Efficiency is a chimera. HT Odum taught us that complexity is a function of energy, and that obtaining efficiency requires complexity. Thus, there exists a “maximum power point” it in the efficiency curve, beyond which, you are actually using more gross energy in pursuing efficiency than you would have had you stayed at the maximum power point.

        For example, why is it, that after some billion years of evolution, photosynthesis is not more efficient than it is? Chemical photosynthesis is about 7% efficient, and further gains come about through layering, so a multi-level forest is more efficient than a wheat field.

        Chasing efficiency has huge consequences. Scratching out a few more percent efficiency by using hybrid vehicles, for example, requires immense complexity in electronics, materials, and mechanics. The days when the average suburban dad worked on the family car with a wrench are long gone — today, it requires a $10,000 computer fault-code analyzer, and the resulting repair will likely require a long-tail supply chain that includes the semiconductor and software industries, in addition to the metallurgy and machining industries needed to produce older vehicles.

        Such complexity makes for fragile systems. We need to be working toward resilient systems. Efficiency has a place, but if it’s elevated to a place of worship, it will become our master, and an unforgiving one, at that.

  3. Stravinsky7 says:

    Also, in addition to total liquids having less avg. BTUs per liter, energy invested into the production of future energy cannot be counted in the total amount of energy available for “everything else”. And these energy inputs are only increasing.

    Those pie charts are very helpful, but the proportions apply to a generally shrinking economy. In a resource constrained economy, the slices for any constraining resource (particularly energy, and its dependants) increase in both relative And absolute terms, – taking an even bigger piece of the pie and leaving even less for “everything else”.

    While I’m posting, I would like to thank you Gail.. Long time reader @ TOD, and I love the new(ish) format!

    • The idea of bigger pie charts going forward is something I ran across when reading about how Social Security actuaries used to look at funding, and to some extent still do today. (Or maybe that was my mental image of what they were saying).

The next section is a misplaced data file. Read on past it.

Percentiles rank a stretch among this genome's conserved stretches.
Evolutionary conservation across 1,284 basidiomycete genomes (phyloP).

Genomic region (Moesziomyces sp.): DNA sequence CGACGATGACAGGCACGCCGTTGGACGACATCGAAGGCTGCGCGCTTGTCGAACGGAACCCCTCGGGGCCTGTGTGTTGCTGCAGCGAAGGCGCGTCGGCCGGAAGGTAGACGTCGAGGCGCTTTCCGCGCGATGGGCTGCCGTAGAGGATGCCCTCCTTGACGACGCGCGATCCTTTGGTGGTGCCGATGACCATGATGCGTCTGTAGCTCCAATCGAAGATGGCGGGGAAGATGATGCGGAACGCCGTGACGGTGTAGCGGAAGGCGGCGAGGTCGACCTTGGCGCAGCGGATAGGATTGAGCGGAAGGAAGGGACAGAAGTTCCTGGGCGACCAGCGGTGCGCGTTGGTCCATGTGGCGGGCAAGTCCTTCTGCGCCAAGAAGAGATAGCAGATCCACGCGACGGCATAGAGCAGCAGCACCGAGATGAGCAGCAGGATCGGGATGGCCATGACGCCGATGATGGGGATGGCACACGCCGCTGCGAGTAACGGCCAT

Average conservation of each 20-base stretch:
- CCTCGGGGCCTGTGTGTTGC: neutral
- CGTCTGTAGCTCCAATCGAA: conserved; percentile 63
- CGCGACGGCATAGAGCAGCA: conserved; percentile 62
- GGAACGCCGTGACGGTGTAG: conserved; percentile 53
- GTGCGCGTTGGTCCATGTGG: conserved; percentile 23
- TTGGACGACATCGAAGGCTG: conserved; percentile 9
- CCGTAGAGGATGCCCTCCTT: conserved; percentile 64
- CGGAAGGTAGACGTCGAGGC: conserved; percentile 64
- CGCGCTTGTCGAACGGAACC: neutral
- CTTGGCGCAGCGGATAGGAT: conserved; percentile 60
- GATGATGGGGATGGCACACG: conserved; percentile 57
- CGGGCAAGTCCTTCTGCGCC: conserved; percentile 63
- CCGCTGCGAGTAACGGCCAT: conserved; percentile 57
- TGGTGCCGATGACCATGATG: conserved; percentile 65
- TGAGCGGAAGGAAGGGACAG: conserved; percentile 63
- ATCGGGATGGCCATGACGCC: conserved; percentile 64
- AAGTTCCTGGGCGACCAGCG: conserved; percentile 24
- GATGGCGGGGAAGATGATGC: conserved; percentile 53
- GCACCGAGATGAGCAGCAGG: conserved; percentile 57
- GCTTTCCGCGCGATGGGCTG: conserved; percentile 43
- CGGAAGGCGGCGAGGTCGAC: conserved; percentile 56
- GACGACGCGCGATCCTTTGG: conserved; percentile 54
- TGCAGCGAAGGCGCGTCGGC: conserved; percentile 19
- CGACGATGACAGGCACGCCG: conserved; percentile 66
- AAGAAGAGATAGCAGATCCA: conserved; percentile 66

You are right about the energy proportions being applicable to a shrinking pie going forward. You can imagine what this means for benefits for folks who aren’t working. If there is barely enough to go around, those who aren’t working are the ones most likely to take the cuts.

      • Stravinsky7 says:

        As in that group is a part of the “everything else”?

        Yikes. I hadn’t thought of it like that.

        Basically the energy portion of the economy increases geometrically because it is (raising value)/(smaller economy) as opposed to 1/(smaller economy).

        Seriously considering dropping to supplemental at the hospital to get a job at a local organic farm. What a mess.

        • Yes, the everything else portion of the economy must shrink, if we are spending more on food and energy. Health care is going to need to change. I had someone call me today and ask if I would participate on a team to author an academic paper talking about the need for healthcare to shrink, saying why this is necessary and how it might be done.

  4. Ed Pell says:

    Gail, I agree. The medium for the message is debt and finance. The message is your figure 2 in the future there will be less of everything. From this fact we can conclude that most will have less in the future. Now the only question is who gets the decreases and how much of a decrease?

    The system is not structured to adjust by a gradual decline. It will try every trick to go BAU until it falls off a cliff. Of course war is a perennial favorite of failing governments.😦